Finally, everything that comes after the -o are the options. First, we have the username and password. These should be set to the username and password of the windows computer to which you are trying to connect. For me, my "windows" computer was a windows computer at all, but rather an ubuntu server (we have many types of computers needing to connect to it). In this case, I used the username and password of my ubuntu use. Exact same idea. The things after that shouldn't need modification. They set the charset to utf8 (so that we're nice to foreign character sets), and make the mount read/write.
Now, if it worked, you should see your mount right on the desktop. Browse through it, play music from it, watch movies from it (network speed permitting). Here are some common errors:
- mount error: can not change directory into mount target... - either you didn't create your /media/my_share directory or specified it wrong in your mount command.
- mount error 13 = Permission denied - your username and password are being rejected. Try some other combinations
- mount error 6 = No such device or address - the share_name that you specified in your mount command is not being found on the host computer. Browse the network, find that computer, and check to make sure you see the exact share name.
We now have proof of concept, but we want the drive to mount automatically on restart. First, let's unmount the drive so that we can test our remounting of it later. The following should do it.
sudo umount //192.168.1.102/share_name
The share should've disappeared from your desktop. Important, we will use the /etc/fstab file to mount the share by inserting a similar command as above into that file. This file can be read by anyone on your computer, which would mean that anyone could read the username and password you specify for you mount. If you don't care (come on guys, care a little), then simply do the following:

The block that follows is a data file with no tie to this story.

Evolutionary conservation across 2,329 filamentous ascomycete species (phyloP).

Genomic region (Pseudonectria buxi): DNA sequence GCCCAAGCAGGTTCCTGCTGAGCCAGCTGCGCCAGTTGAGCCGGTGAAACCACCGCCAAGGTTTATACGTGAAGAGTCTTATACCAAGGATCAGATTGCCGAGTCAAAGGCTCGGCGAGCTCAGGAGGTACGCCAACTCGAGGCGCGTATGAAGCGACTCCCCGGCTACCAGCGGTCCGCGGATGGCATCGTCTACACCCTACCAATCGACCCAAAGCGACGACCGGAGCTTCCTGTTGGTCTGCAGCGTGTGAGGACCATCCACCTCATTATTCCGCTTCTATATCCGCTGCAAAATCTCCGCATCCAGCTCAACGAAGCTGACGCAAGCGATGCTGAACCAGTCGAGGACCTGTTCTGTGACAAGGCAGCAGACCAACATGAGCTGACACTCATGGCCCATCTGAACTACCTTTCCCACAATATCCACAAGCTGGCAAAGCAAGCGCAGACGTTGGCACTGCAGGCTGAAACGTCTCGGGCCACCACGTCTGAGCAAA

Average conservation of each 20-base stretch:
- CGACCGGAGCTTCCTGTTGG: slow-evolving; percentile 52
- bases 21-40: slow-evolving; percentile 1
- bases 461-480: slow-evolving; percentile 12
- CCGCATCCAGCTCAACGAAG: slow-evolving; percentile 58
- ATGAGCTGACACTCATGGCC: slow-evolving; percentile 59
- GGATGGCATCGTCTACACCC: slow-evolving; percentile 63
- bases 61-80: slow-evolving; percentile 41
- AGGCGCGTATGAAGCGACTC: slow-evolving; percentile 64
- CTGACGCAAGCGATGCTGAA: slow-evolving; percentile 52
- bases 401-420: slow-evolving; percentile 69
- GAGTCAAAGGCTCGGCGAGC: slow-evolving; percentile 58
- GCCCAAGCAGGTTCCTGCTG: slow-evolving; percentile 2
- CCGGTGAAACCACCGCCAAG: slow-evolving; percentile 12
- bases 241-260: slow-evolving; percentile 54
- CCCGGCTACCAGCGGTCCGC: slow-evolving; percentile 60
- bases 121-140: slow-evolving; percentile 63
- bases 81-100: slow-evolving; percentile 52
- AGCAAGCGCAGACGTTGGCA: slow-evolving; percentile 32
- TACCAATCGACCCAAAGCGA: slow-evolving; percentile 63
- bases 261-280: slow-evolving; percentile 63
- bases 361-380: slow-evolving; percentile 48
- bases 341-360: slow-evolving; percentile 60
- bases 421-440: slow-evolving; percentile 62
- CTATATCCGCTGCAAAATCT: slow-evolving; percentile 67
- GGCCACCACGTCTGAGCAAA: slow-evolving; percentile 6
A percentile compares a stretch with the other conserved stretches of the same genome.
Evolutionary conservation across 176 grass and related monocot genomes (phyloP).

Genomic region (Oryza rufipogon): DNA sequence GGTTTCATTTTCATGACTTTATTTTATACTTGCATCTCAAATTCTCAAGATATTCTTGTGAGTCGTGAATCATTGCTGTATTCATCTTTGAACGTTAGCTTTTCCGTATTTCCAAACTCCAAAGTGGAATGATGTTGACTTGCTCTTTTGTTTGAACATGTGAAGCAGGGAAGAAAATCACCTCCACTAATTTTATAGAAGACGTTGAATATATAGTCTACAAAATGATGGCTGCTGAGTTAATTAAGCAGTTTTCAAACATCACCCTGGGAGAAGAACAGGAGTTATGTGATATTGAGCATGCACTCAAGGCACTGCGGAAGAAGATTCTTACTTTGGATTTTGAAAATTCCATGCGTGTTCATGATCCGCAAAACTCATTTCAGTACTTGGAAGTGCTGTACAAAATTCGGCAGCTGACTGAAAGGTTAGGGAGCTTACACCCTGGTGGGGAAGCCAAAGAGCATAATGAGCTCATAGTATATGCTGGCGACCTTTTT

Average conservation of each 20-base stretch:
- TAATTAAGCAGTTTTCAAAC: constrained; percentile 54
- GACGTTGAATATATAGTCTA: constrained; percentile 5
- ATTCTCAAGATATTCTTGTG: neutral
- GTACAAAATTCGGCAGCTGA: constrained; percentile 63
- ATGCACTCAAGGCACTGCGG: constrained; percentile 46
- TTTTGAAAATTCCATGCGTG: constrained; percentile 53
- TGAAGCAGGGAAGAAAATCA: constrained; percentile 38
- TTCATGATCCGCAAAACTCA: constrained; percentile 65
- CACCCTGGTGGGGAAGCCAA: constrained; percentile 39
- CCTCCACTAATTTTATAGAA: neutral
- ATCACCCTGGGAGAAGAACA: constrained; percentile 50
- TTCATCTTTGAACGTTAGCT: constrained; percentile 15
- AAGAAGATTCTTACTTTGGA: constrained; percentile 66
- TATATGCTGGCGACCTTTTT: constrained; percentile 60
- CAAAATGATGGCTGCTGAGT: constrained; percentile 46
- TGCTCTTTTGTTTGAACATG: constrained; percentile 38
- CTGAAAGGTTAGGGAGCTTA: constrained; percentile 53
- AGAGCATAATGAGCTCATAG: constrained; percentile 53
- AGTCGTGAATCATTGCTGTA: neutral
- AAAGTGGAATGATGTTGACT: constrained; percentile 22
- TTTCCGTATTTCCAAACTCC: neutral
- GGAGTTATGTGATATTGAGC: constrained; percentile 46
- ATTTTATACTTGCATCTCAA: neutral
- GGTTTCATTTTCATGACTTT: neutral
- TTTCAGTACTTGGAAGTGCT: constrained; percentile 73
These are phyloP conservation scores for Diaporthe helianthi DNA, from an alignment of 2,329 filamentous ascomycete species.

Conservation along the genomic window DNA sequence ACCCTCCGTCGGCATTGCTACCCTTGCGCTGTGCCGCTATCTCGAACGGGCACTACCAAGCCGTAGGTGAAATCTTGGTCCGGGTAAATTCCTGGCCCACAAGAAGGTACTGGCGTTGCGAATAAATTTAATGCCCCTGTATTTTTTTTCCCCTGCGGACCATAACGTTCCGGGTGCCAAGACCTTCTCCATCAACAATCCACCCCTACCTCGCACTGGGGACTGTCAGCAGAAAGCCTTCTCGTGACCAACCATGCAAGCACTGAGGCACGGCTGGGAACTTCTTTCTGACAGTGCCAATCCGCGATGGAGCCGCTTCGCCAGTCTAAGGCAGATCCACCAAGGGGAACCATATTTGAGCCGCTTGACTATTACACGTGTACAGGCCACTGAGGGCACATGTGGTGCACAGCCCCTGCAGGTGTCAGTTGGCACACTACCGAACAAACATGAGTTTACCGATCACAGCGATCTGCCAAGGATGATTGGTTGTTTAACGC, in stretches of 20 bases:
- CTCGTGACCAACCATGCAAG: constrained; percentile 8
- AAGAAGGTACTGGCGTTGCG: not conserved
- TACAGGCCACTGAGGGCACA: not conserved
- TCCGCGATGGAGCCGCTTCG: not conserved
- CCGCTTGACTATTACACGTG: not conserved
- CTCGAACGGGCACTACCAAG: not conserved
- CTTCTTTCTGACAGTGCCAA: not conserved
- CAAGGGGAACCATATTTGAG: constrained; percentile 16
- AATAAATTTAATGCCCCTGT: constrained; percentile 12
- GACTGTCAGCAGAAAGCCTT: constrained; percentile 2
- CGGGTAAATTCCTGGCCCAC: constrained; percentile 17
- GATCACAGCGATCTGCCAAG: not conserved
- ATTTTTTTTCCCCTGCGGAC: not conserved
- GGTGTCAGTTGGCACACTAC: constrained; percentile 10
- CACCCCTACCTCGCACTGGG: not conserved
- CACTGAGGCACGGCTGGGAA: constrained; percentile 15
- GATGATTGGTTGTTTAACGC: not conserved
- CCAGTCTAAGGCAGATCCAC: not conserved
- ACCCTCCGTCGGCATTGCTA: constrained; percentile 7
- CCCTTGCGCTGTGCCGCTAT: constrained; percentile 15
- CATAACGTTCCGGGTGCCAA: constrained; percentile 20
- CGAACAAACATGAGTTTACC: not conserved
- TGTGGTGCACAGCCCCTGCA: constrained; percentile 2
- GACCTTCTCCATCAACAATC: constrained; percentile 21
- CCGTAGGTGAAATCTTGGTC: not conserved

sudo nano /etc/fstab ...and add the following to the bottom, updating as necessary: //192.168.1.102/share_name /media/my_share cifs username=theuser,password=thepass,iocharset=utf8,file_mode=0777,dir_mode=0777 0 0
For the rest of us who desire a little more security, the following is the clever way of hiding the username and password.
sudo nano /root/.smbcredentials and enter in the file: username=theuser password=thepass
Now, let's make sure only root can read this file:
sudo chmod 700 /root/.smbcredentials
Now, we simply need to replace the username and password portion of the fstab file with a handly credential option.
sudo nano /etc/fstab and make your mount command look like this: //192.168.1.102/share_name /media/my_share cifs credentials=/root/.smbcredentials,iocharset=utf8,file_mode=0777,dir_mode=0777 0 0
And we're done. You can now either restart to test, or simple run the following command, which remounts all the drives in the /etc/fstab file that are not currently mounted (very handy):
sudo mount -a
If you saw your share pop up on the desktop, then you're done. Your brand new cifs file share will mount each time you boot up your computer.